Apple Inc took a major step toward supplying its own smartphone chips by purchasing the majority of Intel Corp's modem business in a deal valued at $1 billion, the companies said on Thursday.
Under the deal, about 2,200 Intel employees will join Apple, along with intellectual property, equipment and leases. Combined with its existing portfolio, Apple will have 17,000 wireless technology patents, ranging from cellular communication standards to modems, making it a more powerful player in global licensing talks that will likely take place between major 5G patent holders such as Huawei Technologies Co Ltd.
Intel shares rose 5.7% to $55.05 after the news and the company's report that its earnings beat analysts' expectations. Apple shares edged up 0.1% to $207.29.
After the deal, Intel will retain the right to develop modems for non-smartphone applications, such as PCs, industrial equipment and self-driving cars.
Modem chips connect devices like the iPhone to wireless data networks, but Apple has always relied on outside suppliers for the part. Intel positioned itself as the sole source of iPhone modem chips over the past year after Apple got into a prolonged legal fight with previous supplier Qualcomm Inc over Qualcomm patent licensing practices.
Cupertino, California-based Apple reached a surprise settlement in April that called for the iPhone to once again use Qualcomm modem chips. Within hours, Intel said it would quit the smartphone modem business.
Apple's acquisitions have mostly been much smaller companies, making the Intel deal its second-largest ever after its $3.2 billion purchase of Beats Electronics in 2014.
The deal with Intel will bolster Apple's goal to make its own modem chip. Two of Apple's biggest global rivals - Samsung Electronics Co Ltd and Huawei - already have the ability to self-supply modem chips.
Technology news publication The Information last year reported Apple's efforts to develop its own modem, but the iPhone maker has never formally acknowledged it. In February, Reuters reported that Apple moved its modem engineering efforts into the same chip design unit that makes the custom processors for its devices, signaling a doubling down on the pursuit of self-designed modem chip.
Apple Chief Executive Tim Cook has also long said the company wants to control its own technological fate, what analysts have called the "Cook Doctrine."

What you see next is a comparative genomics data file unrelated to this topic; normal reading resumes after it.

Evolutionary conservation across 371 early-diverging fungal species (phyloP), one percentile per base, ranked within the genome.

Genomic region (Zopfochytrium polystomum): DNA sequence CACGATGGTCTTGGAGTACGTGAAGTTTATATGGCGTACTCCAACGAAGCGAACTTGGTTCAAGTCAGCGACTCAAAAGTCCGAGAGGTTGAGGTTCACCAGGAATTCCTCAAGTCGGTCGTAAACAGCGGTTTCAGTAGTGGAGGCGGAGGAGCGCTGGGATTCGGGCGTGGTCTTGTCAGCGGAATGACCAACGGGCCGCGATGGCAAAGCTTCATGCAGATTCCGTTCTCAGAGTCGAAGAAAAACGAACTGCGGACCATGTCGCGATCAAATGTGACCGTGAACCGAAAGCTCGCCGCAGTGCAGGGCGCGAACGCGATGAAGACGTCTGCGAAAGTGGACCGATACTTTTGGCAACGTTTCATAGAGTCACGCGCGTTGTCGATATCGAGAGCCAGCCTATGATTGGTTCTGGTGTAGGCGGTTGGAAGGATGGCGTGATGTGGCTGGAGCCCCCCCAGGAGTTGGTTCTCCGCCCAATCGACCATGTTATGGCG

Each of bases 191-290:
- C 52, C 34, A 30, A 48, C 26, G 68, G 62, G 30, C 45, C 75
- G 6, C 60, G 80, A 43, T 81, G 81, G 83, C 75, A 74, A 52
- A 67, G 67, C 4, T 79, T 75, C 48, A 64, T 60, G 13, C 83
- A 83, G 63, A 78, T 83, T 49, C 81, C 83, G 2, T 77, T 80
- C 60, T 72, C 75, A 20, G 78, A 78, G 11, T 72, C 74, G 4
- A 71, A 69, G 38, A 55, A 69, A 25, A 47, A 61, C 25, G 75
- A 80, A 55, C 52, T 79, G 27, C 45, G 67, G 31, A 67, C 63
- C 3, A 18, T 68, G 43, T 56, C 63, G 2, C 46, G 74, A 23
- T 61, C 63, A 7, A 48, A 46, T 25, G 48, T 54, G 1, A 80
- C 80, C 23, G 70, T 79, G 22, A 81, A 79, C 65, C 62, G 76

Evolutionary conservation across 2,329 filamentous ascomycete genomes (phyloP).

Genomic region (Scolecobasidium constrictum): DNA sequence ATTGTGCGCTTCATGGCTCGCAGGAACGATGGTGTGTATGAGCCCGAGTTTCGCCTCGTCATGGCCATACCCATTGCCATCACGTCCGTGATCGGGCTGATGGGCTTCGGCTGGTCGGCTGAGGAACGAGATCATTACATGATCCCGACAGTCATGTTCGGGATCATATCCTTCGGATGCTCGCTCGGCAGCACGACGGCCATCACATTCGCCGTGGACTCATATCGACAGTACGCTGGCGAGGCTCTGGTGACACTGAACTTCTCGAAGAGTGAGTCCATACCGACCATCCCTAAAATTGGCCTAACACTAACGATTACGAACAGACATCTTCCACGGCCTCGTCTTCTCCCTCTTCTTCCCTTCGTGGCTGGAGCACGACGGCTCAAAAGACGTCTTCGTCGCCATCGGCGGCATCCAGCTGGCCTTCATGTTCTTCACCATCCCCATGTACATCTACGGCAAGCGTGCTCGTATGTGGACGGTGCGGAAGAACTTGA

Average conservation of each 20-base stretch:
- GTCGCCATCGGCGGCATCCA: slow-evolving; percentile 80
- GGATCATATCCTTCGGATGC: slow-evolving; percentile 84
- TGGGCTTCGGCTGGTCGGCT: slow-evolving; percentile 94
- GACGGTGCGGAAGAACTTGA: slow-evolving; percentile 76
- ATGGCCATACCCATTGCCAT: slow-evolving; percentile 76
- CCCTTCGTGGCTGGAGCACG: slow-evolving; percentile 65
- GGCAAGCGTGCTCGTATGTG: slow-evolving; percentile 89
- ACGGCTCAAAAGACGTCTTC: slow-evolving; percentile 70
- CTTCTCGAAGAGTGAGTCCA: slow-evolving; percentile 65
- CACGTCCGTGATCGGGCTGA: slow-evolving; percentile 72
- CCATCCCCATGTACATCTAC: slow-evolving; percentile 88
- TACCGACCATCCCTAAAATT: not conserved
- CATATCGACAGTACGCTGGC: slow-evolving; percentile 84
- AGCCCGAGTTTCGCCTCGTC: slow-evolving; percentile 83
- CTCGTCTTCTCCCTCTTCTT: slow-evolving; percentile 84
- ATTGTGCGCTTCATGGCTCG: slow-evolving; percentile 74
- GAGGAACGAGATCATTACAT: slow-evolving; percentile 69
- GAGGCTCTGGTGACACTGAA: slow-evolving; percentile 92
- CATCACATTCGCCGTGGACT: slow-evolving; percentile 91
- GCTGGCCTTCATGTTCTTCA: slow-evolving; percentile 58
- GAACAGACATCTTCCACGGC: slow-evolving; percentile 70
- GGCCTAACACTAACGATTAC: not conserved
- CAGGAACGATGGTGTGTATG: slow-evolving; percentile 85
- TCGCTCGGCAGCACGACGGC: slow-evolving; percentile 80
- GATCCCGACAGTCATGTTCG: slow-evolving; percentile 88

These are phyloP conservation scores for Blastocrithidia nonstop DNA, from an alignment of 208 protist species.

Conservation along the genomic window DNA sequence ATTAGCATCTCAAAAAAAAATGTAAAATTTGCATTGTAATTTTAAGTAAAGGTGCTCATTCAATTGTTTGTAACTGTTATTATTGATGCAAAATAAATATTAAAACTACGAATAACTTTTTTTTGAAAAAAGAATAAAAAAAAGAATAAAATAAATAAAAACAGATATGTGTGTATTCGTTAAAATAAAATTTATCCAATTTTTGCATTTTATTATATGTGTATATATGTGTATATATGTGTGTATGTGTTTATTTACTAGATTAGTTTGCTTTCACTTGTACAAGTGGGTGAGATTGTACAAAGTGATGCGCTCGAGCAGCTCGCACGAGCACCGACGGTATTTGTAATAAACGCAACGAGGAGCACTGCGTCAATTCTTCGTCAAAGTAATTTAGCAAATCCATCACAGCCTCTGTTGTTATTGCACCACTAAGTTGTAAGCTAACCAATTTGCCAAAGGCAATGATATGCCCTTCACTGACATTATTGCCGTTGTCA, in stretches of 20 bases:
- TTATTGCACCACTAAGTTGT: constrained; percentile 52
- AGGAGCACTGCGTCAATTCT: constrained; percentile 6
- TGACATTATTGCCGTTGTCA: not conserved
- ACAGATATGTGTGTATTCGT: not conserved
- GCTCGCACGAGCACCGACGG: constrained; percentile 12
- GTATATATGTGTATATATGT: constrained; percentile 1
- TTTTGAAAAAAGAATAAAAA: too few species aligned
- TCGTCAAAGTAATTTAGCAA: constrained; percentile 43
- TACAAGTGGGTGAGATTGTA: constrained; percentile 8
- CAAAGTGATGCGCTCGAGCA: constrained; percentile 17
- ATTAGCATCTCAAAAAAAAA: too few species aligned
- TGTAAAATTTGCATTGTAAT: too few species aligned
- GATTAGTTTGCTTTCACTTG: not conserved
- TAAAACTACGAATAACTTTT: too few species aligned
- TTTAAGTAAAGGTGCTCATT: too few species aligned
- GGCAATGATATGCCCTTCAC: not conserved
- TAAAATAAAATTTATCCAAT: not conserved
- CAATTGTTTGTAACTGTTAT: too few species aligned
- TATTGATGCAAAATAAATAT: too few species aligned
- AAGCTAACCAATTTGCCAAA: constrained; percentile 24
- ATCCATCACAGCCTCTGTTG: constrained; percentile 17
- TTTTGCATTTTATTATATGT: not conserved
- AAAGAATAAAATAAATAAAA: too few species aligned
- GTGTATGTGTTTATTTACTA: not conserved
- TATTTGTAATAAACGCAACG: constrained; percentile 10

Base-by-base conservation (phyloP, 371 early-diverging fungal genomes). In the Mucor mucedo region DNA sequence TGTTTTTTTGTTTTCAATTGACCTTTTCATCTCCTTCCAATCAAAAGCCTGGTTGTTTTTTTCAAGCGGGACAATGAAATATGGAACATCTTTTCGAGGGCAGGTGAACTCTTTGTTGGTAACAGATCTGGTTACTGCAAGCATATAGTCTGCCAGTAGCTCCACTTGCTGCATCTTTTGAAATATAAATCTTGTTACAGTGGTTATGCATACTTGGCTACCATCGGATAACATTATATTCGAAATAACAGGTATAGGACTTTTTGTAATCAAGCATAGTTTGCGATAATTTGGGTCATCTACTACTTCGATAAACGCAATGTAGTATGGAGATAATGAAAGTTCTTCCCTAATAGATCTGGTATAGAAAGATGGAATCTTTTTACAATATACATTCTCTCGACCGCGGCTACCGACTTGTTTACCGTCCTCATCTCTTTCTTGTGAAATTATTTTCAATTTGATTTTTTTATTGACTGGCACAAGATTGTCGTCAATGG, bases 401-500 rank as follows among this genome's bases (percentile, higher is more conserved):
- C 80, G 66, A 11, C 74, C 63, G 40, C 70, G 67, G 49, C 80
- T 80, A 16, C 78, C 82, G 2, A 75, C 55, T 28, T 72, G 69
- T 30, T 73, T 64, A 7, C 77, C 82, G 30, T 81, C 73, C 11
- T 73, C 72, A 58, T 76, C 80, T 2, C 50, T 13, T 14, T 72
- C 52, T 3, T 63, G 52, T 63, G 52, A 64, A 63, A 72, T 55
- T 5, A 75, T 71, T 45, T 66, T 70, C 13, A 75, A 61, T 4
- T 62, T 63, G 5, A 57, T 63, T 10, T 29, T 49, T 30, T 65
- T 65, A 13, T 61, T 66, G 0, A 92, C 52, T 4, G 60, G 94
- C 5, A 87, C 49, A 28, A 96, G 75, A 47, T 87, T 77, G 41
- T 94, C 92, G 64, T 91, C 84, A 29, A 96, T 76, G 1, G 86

"We believe that we need to own and control the primary technologies behind the products that we make," Tim Cook told investors back in 2009.
Speeding up development
The purchase of Intel's assets could help Apple meet its aggressive timeline for producing a modem.
A person familiar with the matter said Apple plans to use Qualcomm's modem technology for a 5G iPhone in 2020 but wants to have an internally developed 5G modem technology ready for use in some of its products by 2021. Intel previously disclosed plans to have a 5G modem ready by 2020, so tapping the Intel assets could help Apple hit its target.
But any replacement of Qualcomm is likely to happen in phases, this person said, as Apple builds up its ability to ensure that its modems work on all the networks and countries where Apple sells phones. Ensuring worldwide compatibility is Qualcomm's historical strength, and Apple might still have to rely on Qualcomm for some modems during a transition period to its own devices.
"There's a fierce desire (at Apple) to have Independence, but they also realize it has to be done responsibly," this person said.
Apple's license deal with Qualcomm lasts six years and its accompanying chip supply agreement could also last that long, said one chip industry veteran who requested anonymity to discuss confidential matters. Apple is likely to continue to use the San Diego firm's chips in its flagship models even if it phases in its own silicon for lower-end and older models, this person said.
Apple has engaged with Taiwan's Global Unichip Corp, a chip design house in which Apple supplier Taiwan Semiconductor Manufacturing Co is an investor, to explore a modem design, but the work is in early stages.
"Clearly Apple saw the handwriting on the wall, because they came around and did a deal with Qualcomm," this person said.
Apple declined to comment on its plans, and Qualcomm and Global Unichip did not immediately respond to a request for comment.
Patents as leverage
The most valuable aspect of the Intel deal for Apple could turn out to be patents. To sell a 5G iPhone, Apple will need to strike deals with the major holders of 5G patents, including Nokia, Ericsson, Huawei and Qualcomm. Apple executed a licensing deal with Qualcomm, but it has not disclosed whether it has deals in place with the others.
Erick Robinson, a patent attorney who had worked in Qualcomm's licensing division in Asia, said the patents could give Apple better leverage in licensing talks.
"I don't think Intel has quite the portfolio that Qualcomm has, but they certainly have a large enough one to impact the valuations when it comes to a cross-licensing deal," he said. "It'll save (Apple) a huge chunk of change in cross-license deals."